Sunday, September 27, 2009

The Sunday Review

Things are getting into order at The Notes Taken.

Coming up in the next week, we've got Sean Moreland reviewing Anna Powell's Deleuze and Horror Film, and sometime soon, Jamie Bradley will be reviewing Thomas Pynchon's Inherent Vice. Matt McLennan and I will, in our own ways, contribute something.

Today, in the New York Times Book Review, Jim Holt reviews Logicomix (written by Apostolos Doxiadis and Christos H. Papadimitriou; illustrated by Alecos Papadatos and Annie Di Donna):
Well, this is unexpected — a comic book about the quest for logical certainty in mathematics. The story spans the decades from the late 19th century to World War II, a period when the nature of mathematical truth was being furiously debated. The stellar cast, headed up by Bertrand Russell, includes the greatest philosophers, logicians and mathematicians of the era, along with sundry wives and mistresses, plus a couple of homicidal maniacs, an apocryphal barber and Adolf Hitler.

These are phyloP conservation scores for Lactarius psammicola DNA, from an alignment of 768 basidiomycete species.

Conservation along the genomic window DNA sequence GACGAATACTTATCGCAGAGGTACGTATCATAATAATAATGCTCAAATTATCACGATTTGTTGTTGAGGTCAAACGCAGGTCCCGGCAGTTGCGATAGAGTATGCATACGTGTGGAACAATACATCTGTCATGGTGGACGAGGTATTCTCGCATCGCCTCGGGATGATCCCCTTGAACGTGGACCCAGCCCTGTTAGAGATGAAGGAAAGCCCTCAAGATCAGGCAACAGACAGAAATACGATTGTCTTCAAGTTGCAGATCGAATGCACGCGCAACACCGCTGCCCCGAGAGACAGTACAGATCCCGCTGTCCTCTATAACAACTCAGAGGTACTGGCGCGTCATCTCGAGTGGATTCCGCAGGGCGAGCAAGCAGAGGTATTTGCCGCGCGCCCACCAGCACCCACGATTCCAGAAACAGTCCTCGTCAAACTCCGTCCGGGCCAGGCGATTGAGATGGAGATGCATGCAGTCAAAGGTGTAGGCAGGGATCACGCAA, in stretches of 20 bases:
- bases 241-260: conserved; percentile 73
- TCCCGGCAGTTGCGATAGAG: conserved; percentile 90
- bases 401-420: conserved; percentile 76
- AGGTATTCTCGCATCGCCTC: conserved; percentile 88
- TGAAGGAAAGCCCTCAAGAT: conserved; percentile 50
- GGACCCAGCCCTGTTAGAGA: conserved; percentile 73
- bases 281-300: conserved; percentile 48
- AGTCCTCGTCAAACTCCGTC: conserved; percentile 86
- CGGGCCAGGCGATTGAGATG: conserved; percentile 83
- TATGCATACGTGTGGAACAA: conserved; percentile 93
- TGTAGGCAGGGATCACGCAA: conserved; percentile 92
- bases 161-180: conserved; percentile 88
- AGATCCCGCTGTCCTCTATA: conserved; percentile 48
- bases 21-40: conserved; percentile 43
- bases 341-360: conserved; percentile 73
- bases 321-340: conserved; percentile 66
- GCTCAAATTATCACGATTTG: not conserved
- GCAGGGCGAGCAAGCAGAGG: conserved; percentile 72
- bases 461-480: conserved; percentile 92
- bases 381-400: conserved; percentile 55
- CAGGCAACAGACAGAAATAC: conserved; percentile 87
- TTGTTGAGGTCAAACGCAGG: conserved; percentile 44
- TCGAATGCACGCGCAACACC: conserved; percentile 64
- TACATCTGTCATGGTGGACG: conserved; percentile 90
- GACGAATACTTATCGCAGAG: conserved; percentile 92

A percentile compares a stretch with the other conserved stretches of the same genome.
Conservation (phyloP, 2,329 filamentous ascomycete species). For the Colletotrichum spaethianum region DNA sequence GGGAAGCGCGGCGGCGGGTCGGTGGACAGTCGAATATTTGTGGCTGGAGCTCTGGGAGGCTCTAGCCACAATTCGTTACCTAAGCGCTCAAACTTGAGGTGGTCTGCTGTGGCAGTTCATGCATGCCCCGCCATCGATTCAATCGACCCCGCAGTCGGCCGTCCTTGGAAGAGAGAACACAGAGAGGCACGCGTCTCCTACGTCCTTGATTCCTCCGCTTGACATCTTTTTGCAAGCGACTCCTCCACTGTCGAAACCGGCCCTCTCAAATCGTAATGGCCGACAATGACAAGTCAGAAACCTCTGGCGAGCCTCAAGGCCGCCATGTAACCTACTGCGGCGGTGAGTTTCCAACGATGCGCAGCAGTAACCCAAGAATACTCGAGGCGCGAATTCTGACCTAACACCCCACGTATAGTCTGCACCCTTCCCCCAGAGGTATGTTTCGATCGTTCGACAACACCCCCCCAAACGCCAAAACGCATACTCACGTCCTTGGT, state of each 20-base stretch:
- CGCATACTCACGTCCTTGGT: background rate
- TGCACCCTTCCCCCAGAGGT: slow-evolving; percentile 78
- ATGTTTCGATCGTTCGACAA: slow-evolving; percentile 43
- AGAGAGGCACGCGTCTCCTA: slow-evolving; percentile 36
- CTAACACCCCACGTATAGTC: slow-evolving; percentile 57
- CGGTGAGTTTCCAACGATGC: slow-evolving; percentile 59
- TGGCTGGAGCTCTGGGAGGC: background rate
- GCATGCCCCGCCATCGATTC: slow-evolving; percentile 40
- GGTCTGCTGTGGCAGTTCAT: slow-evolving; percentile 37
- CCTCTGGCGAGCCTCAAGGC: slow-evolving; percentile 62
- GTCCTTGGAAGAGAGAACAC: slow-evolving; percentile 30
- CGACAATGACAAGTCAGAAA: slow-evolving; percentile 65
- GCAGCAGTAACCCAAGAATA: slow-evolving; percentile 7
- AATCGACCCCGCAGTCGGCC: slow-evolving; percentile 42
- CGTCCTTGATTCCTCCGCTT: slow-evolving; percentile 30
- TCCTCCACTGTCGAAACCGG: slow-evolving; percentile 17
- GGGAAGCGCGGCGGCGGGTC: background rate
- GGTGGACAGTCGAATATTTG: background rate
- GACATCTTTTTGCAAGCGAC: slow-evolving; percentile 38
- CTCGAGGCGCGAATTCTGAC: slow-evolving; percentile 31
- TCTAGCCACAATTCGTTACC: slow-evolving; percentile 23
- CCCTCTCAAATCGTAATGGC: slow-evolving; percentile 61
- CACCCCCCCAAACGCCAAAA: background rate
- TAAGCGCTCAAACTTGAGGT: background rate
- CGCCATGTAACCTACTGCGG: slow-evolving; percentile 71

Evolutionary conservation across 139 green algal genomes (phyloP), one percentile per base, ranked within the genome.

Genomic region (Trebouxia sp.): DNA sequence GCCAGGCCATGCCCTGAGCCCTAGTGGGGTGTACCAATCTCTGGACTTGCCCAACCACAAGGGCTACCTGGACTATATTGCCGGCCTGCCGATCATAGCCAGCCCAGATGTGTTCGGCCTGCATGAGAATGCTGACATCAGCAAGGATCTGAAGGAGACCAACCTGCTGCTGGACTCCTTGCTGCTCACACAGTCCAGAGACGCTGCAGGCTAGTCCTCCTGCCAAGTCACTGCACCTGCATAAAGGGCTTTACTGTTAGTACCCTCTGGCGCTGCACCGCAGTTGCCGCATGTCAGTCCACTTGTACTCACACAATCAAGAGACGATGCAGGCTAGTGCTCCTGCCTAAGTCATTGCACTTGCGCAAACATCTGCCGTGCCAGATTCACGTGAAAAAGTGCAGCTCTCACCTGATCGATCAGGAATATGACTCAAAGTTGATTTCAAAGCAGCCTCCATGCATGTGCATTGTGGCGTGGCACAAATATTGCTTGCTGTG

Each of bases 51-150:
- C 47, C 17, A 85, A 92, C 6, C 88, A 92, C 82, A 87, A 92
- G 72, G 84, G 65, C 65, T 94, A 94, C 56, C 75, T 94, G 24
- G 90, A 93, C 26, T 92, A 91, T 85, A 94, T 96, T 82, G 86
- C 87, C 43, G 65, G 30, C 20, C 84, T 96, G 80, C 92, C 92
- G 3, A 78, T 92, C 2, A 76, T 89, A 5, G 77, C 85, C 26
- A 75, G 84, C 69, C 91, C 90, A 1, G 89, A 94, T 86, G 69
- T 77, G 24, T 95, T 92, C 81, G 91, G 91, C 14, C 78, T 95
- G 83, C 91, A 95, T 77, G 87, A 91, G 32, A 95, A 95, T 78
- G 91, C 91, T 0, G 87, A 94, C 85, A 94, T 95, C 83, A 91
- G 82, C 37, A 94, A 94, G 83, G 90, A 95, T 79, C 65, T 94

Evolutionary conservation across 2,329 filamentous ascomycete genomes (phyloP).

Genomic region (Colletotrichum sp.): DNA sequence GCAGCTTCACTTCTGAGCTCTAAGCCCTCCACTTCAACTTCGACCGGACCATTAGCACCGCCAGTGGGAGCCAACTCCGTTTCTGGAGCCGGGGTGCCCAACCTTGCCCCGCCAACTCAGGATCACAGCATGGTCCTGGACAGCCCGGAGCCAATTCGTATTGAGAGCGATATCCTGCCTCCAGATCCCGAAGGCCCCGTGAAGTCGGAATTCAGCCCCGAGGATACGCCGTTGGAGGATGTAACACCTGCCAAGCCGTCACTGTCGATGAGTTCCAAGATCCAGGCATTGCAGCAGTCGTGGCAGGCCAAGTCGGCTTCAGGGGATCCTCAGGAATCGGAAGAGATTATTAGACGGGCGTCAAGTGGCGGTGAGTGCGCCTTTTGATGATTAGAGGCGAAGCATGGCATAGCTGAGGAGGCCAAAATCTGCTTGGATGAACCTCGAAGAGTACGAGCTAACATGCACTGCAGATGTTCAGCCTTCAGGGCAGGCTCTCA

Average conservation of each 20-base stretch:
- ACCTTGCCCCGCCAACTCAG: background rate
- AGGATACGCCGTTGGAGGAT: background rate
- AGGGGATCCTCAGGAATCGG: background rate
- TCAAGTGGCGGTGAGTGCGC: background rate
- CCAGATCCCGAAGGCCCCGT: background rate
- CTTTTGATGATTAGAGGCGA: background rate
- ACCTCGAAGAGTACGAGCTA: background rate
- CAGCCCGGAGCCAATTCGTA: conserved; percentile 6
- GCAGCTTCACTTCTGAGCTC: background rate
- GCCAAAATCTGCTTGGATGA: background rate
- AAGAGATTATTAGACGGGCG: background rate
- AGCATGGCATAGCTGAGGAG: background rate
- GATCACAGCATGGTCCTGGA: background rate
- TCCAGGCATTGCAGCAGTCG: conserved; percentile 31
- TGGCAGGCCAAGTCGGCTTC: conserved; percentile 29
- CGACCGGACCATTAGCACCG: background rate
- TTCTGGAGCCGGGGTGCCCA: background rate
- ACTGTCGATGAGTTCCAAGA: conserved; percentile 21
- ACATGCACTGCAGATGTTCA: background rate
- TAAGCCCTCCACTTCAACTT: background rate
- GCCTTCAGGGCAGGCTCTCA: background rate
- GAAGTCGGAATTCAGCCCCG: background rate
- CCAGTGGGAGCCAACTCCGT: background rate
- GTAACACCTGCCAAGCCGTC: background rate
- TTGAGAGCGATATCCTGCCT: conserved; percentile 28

And, in The London Review of Books (although this article is from late July), Tariq Ali provides a glimpse into the politics of Pakistan. In sum,
This is now Obama’s war. He campaigned to send more troops into Afghanistan and to extend the war, if necessary, into Pakistan. These pledges are now being fulfilled. On the day he publicly expressed his sadness at the death of a young Iranian woman caught up in the repression in Tehran, US drones killed 60 people in Pakistan. The dead included women and children, whom even the BBC would find it difficult to describe as ‘militants’. Their names mean nothing to the world; their images will not be seen on TV networks. Their deaths are in a ‘good cause’.
And my recent project on Sartre and the New Atheists leads me even further (back[?]) into the arcane and otherwise. I've started on Terry Eagleton's Reason, Faith, and Revolution, while Hegel's Faith and Knowledge taunts me from the shelf.

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